Toy sales in the UK fell by 6% for a second year in a row in 2019 as politics overshadowed the traditional festive buying season.
The general election in December and Brexit uncertainty during the rest of the year affected consumers’ confidence, the industry said.
This meant parents were less likely to impulsively buy a new toy for their children, a key driver of the market.
Spin-offs from big feature films also failed to turn around a poor 12 months.
A total of 337 million toys with a value of £3.2bn were sold in the UK during the year, according to analysts NPD.
The UK toy market is the fourth largest in the world, behind the US, China and Japan.
However, sales fell 6% in 2019 compared with 2018, after the same drop the previous year.
In contrast in Europe, sales were flat in France and rose by 3% in Germany, where the market is now only slightly smaller than in the UK.
Toy sales in numbers
- Annual decline of 6% in 2019 equals the fall seen in 2018
- Action figures such as Funko and Fortnite performed better, with a 9% rise in sales
- In 2019, the average price of a toy was £9.38, up 6% on 2018
- The average amount spent on toys for a child up to the age of nine is £299 a year
- Online sales accounts for 37% of the market
- More than 32,000 new toys were launched in the UK
Sales in the UK have now seen three years of decline in a row, with Natasha Crookes, from the British Toy and Hobby Association, blaming the latest downturn on the effect of politics on consumer confidence.
A number of Brexit deadlines meant people were not buying freely, having already been making fewer trips to the High Street.
Then, a general election campaign in November and December “wasn’t helpful”, she said, as it created further uncertainty for shoppers during the crucial build-up to Christmas.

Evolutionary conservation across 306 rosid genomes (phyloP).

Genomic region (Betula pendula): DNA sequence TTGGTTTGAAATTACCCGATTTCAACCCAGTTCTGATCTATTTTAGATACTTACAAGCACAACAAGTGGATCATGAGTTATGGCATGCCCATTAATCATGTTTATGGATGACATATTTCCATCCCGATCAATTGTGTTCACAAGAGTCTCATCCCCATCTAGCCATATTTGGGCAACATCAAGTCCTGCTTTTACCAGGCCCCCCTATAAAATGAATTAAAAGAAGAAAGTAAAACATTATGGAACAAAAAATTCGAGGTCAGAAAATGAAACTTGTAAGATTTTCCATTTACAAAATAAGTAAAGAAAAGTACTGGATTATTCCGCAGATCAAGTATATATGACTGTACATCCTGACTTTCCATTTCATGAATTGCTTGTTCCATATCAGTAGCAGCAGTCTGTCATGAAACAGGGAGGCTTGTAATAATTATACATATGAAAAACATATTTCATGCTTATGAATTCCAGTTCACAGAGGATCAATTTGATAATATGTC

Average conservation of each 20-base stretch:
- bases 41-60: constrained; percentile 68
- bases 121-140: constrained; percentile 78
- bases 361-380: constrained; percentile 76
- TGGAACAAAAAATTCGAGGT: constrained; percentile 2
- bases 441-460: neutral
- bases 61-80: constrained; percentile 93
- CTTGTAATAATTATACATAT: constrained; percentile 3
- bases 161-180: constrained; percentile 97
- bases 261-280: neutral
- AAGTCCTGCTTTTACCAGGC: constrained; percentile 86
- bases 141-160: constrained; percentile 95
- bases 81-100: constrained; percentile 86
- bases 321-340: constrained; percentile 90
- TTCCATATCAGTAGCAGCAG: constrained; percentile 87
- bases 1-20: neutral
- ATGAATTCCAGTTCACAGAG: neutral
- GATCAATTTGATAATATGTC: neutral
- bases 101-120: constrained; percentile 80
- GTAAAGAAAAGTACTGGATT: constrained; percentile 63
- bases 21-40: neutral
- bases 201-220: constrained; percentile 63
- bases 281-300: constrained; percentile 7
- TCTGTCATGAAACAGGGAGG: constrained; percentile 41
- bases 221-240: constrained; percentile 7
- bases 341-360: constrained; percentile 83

She said 2020 should be stronger but it was hard to predict a return to growth with the UK’s future relationship with the EU still a matter of negotiation.
Ms Crookes called for certainty for business, pointing out that the association had produced four different versions of guidance for its members over Brexit already.
She said the toy sector hoped UK and EU rules remained “aligned for as long as possible”, but the industry was also keen to see what any future trade agreement with the US might look like.
Are we less generous to our children?
Sales in 2019 were also affected by the way that people buy toys, according to Frederique Tutt, global industry analyst as NPD.
“The toy market is no exception to other retail sectors and is in a transition period, adjusting and recovering from a challenging 2019,” she said.
She said that 37% of toys were bought online – a growing proportion.
These tended not to be the impulsively bought pocket money priced, collectable toys of £5 or less which had helped drive the market in previous years.
The hope in the sector was that toys linked to major film releases would prop up the market in 2019.
Ms Tutt said the fragmentation of entertainment, previously concentrated on big films but now including TV streaming, computer games and online video, meant such releases were not always having the impact they once did.
Frozen II was released very late in the year in the UK, and did prompt strong toy sales, so the sector was hoping this continued for the first half of 2020, she added.